Friday, December 28, 2007

How to Look Concerned Without Really Doing Anything Dept.

Today I found out about a new program created in the 2007 Texas legislature that I'd entirely missed in the news coverage, or lack thereof.

I introduce to you: the Low-Income Vehicle Repair Assistance, Retrofit, and Accelerated Vehicle Retirement Program.

Sounds good, right? Well, um, no.

First, you can't make more than twice the poverty line in your household.

Second, your car has to pass everything except emissions checks. (This, of course, requires that you live in a county that HAS emissions checks, and for at least a year prior to applying. It also requires your car be rolling, and that you have a clean title.)

Third, the director of a state agency- the Texas Commission on Environmental Quality- can put any additional restrictions on the program he or she sees fit.

If you get through these three obstacles, though, what do you get? Between $30 and $600 to bring your car up to code, or between $600 to $1000 to replace the car if it can't be brought up to code.

Furthermore, you can't get the $1000 unless the old car is completely parted out or destroyed outright. You can't sell it as a car or use it as a trade-in at a dealership.

Now, for most causes of emissions failure, $600 is not nearly enough to cover the work needed to bring a car up to snuff. Nor are you going to get a car that passes emissions tests for $1000. In fact, a car that passes inspection isn't likely to be available for less than $3000, and more likely more than $5000.

My personal prediction? This program is going to dole out only a tiny trickle of its billion-dollar budget to the poor. The rest is going to go either to bureaucrats under "administrative costs" or to friends of the current GOP leadership in Texas who can weasel their way through a loophole somewhere.

I personally believe that, if the government is going to concern itself at all with replacing people's old hooptys, it ought to just give folks a new car and be done with it.

Here's how I'd do it: first, set aside a certain amount of dough, say a billion a year, for the program. One million- 0.1% of the total budget- for overhead costs should be sufficient. Give a handful of officials full authority to go out and buy the cars the cheapest way- whether that's direct from the manufacturer or off a car lot. Don't set up any bureaucracy that requires years of applications and review before the cars get delivered; it doesn't stop crooked bureaucrats from giving their buddies a special deal. Instead, investigate the receipts after the fact and make an example of anybody who gets too grabby.

What kind of cars should be bought? No-frills models, certainly- the absolute base standard package. There should be a mix of different vehicle types, but since the program would focus on urban areas the bulk should be small passenger cars. I'd also recommend a mix of hybrids, all-electric, and hydrogen vehicles as they become available; save energy, reduce pollution, and encourage the construction of support infrastructure by the private sector. (Stanley, should we get our hydrogen at Shell, BP or Chevron?)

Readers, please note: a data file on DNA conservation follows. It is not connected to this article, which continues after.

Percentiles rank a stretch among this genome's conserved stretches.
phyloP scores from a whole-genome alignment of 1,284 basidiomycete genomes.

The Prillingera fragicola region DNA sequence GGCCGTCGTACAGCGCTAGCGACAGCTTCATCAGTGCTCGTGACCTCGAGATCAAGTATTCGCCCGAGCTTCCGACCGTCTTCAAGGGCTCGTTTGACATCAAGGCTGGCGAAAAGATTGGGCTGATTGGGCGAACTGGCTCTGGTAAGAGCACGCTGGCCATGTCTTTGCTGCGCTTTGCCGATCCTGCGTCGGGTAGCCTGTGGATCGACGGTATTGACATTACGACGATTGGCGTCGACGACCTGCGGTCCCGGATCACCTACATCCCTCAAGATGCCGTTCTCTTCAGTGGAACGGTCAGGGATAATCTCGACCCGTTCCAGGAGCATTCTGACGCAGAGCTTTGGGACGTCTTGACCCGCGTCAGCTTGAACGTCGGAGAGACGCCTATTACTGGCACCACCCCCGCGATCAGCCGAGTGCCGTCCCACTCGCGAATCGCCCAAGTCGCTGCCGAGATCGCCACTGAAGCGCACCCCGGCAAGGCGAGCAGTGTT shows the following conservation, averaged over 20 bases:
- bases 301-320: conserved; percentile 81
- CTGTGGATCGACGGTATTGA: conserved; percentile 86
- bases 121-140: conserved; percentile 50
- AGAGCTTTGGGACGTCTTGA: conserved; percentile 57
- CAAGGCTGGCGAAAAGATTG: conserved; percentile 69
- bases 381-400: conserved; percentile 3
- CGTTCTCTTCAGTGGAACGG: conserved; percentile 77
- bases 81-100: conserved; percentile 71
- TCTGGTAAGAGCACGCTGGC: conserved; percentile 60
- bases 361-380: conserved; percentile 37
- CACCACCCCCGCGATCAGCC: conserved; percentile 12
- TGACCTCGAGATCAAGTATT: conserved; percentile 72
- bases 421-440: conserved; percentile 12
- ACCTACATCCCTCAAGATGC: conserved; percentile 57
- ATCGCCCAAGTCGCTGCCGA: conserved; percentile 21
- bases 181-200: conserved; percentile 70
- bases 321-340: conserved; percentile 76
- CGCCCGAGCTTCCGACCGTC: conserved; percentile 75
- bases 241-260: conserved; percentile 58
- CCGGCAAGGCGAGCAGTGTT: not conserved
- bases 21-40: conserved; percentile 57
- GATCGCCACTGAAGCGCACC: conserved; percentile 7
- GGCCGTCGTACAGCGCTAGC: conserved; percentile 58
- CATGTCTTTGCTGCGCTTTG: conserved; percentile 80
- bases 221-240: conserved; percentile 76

Given the above, the average price per car should be about $33,000, or a million bucks for thirty cars. If a billion bucks per year is budgeted for the program, that comes up to nearly thirty thousand cars given away per year. Presuming one car per person in Texas (in reality it's more), that's a bit more than 0.1% of all cars in Texas being replaced per year at taxpayer expense. (Which is OK, because most people can afford to upgrade their own rides.)

Anyway, divide up those thirty thousand cars among the urban areas in Texas that require emissions testing, by population. (Living in the sticks as I do, that would make me and about five million Texans ineligible.) People living in those areas can apply for an annual lottery to get the car; pledge your current car as a trade-in, and if your name is pulled, get a new car back. Restrict it to cars ten years or older, but otherwise allow anyone, regardless of income, one chance at a car.

Now let's weight the odds in favor of giving the cars to poor people with polluting, gas-guzzling beaters. Give five extra chances to anyone who shows evidence that the car they're pledging runs, but flunks emissions. Give five extra chances to any household earning less than double the poverty line, and twenty extra chances to any household earning the poverty line or less. Finally, give one extra chance for every two years older than ten the trade-in car is.

Then comes the lottery day, and the winners (plus alternates) are picked. The agency takes delivery of the old car and hands over the new, no taxes, no fees, nothing but a full tank/charge. The old cars can be auctioned off to recover a tiny bit of the cost of the program; the odds are they'll end up as parts, scrap metal, or new offerings in a Mexican car dealership. In any case, they'll be off Texas roads and, more likely than not, off the road altogether.

Is this a legitimate government function? No, not really- at least it's not a core function.

But it's a much better way of actually helping poor people drive cleaner than the abomination the Texas legislature actually came up with.


Tohoscope said...

You got my vote. How soon can you get your campaign running?

Kris Overstreet said...

I ran for the state house, and lost, in 2006, although the car-swap thing wasn't on my platform.

I began thinking about it before the campaign, though, when it came out that the then-new Houston light rail line cost so much per passenger to build and run that it would have been cheaper to buy a Ferrari for every prospective rider.